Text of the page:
Sports, especially hockey, are full of superstitious athletes
Research shows that superstitions can actually be linked with improved performance
In his acclaimed book “The Game,” Hall of Fame NHL goaltender Ken Dryden described some of the various superstitions he picked up over the years, from nodding at a particular Montreal Forum usherette before home games to shooting a puck off a certain part of the boards at the start of pregame warm-ups. “I don’t tell anyone about them, I’m not proud I have them, I know I should be strong enough to decide one morning, any morning, no longer to be a prisoner to them,” he wrote. “Yet I seem helpless to do anything about it.”
Sports are full of superstitions, from athletes who perform a specific routine before every game to ones who consider certain items to be lucky or unlucky. Hockey, especially, is rife with these sorts of baubles and rituals, especially in the playoffs, when players grow beards until their team is eliminated and often refuse to touch the trophies awarded to the conference champions.
In addition to these broad, widely agreed-upon rituals, individual players have their own idiosyncratic practices: Corey Perry, the star winger of the Anaheim Ducks, has an eight-step ritual he goes through before every game that includes twirling his stick a certain way and tapping the ice before going into the locker room to put his pads on.
Sidney Crosby, the Pittsburgh Penguins’ two-time MVP, has a number of superstitions as well, from wearing one sweat-stained hat per season after games and practices to putting his equipment on in the same order (always right-to-left). Hockey history is filled with such things: During the later part of his career, Hall of Fame goalie Glenn Hall made himself throw up before every game (Hall of Fame basketball center Bill Russell did the same thing), and fellow Hall of Fame net-minder Patrick Roy used to talk to the goalposts behind him.
These all may seem like strange, inconsequential beliefs, but research shows that superstitions can actually be linked with improved performance — in short, because they grant players a psychologically important illusion of control over events that often come down to random bounces here and there.
George Gmelch, a professor of anthropology at the University of San Francisco who has studied superstition in baseball for decades, says that superstition indeed tends to be more prevalent in areas where there’s a lot of uncertainty — a big test in school, a job interview, or a first date, for example. And so sports — in which every night brings a new competition to be won or lost — are a natural incubator for them. “What they’re really doing is giving themselves confidence,” says Gmelch. “If I do these little rituals, then I’m gonna feel confident going into this activity, and I can succeed and do well.”
Dr. Paul van Lange, a professor of psychology at VU University Amsterdam, is the co-author of a paper called “The Psychological Benefits of Superstitious Rituals in Top Sport: A Study Among Top Sportspersons,” published in the Journal of Applied Social Psychology in 2006. Among other things, that study found that commitment to rituals is greater for especially important games, like a league’s finals or even playoffs in general. Over email, he explained that these rituals serve as a sort of psychological placebo. “They help people cope with uncertain outcomes in the future, especially if these outcomes are important to them,” says van Lange. The paper van Lange co-authored contends that this can be beneficial to the athlete. “Our argument is that they strengthen feelings of control and confidence that may otherwise be lacking,” says van Lange.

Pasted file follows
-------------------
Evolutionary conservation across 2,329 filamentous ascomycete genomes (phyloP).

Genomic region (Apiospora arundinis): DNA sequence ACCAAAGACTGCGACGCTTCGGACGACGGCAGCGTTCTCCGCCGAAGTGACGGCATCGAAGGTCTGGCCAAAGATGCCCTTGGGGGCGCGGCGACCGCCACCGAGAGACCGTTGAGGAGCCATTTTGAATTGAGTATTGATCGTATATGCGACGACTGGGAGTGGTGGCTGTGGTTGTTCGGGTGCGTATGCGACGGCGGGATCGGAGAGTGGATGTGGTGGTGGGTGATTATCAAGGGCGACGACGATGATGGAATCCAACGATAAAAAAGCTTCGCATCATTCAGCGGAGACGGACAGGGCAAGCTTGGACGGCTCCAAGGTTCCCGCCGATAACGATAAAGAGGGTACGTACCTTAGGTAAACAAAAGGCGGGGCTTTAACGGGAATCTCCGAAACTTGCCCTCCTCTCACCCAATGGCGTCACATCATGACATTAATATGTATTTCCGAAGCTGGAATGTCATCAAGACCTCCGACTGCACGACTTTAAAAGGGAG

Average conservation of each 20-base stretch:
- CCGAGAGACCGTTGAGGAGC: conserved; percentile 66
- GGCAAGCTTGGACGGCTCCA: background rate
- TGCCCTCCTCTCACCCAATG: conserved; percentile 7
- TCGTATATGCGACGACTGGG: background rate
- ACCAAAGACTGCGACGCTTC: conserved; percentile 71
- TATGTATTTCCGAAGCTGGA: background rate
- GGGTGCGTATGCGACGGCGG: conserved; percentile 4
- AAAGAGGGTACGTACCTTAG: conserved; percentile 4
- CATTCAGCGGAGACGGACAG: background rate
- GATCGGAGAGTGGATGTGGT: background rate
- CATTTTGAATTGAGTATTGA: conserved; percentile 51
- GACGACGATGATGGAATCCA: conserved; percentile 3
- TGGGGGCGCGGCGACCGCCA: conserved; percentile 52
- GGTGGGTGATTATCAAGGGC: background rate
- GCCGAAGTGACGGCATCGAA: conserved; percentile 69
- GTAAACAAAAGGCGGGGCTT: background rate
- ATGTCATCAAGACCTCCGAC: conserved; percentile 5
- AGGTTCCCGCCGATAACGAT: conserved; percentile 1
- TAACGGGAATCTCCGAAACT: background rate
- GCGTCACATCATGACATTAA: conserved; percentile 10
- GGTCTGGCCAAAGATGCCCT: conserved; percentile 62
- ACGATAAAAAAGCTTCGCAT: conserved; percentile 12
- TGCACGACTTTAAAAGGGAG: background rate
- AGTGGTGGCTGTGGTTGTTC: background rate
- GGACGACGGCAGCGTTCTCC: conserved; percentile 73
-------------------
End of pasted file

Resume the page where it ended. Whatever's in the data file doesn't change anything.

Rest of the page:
A 2010 article published in Psychological Science found that this perception of increased self-efficacy, as researchers call it, can apparently lead to real-world increased performance. Researchers used a series of experiments to show that activating good-luck superstitions improved performance in tasks like putting a golf ball, and that those performance benefits were, in fact, the result of increased confidence.
Van Lange also points to a 1986 experiment in which rituals carried out just before taking a free throw during a basketball game appeared to have a positive influence on subsequent performance. “Rituals ‘work,’” he says, “because the person believes in them and expects this.” Indeed, that 1986 study found that there was only an effect if the person believed there would be. In other words, if a random player is told to tug on his or her ear before the shot, it wouldn’t have any effect, but to players who consider that action to be good luck, the ritual could really make a difference.
Deep down, athletes generally understand that certain actions don’t really affect the outcome of a game. But once the idea that these actions might affect their performance is lodged in their heads, they may choose to do them anyway, because there’s little downside. “They often know that superstitious rituals are ‘not rational,’ but since on a top level the differences are so small, they think they cannot afford to take the risk to abandon the superstition,” says Dr. Michaéla Schippers, an associate professor of leadership and management at Erasmus University’s Rotterdam School of Management and van Lange’s co-author on the paper on sports rituals. “In my research, I found that these rituals have a tension-regulating function,” she says over email.
In that regard, Gmelch finds a non-sports parallel. “There’s no cost to doing these things,” he says. “A lot of people who don’t believe in God nonetheless will pray when they’re really in a crisis, because there’s no cost to doing it. It takes seconds to do it.”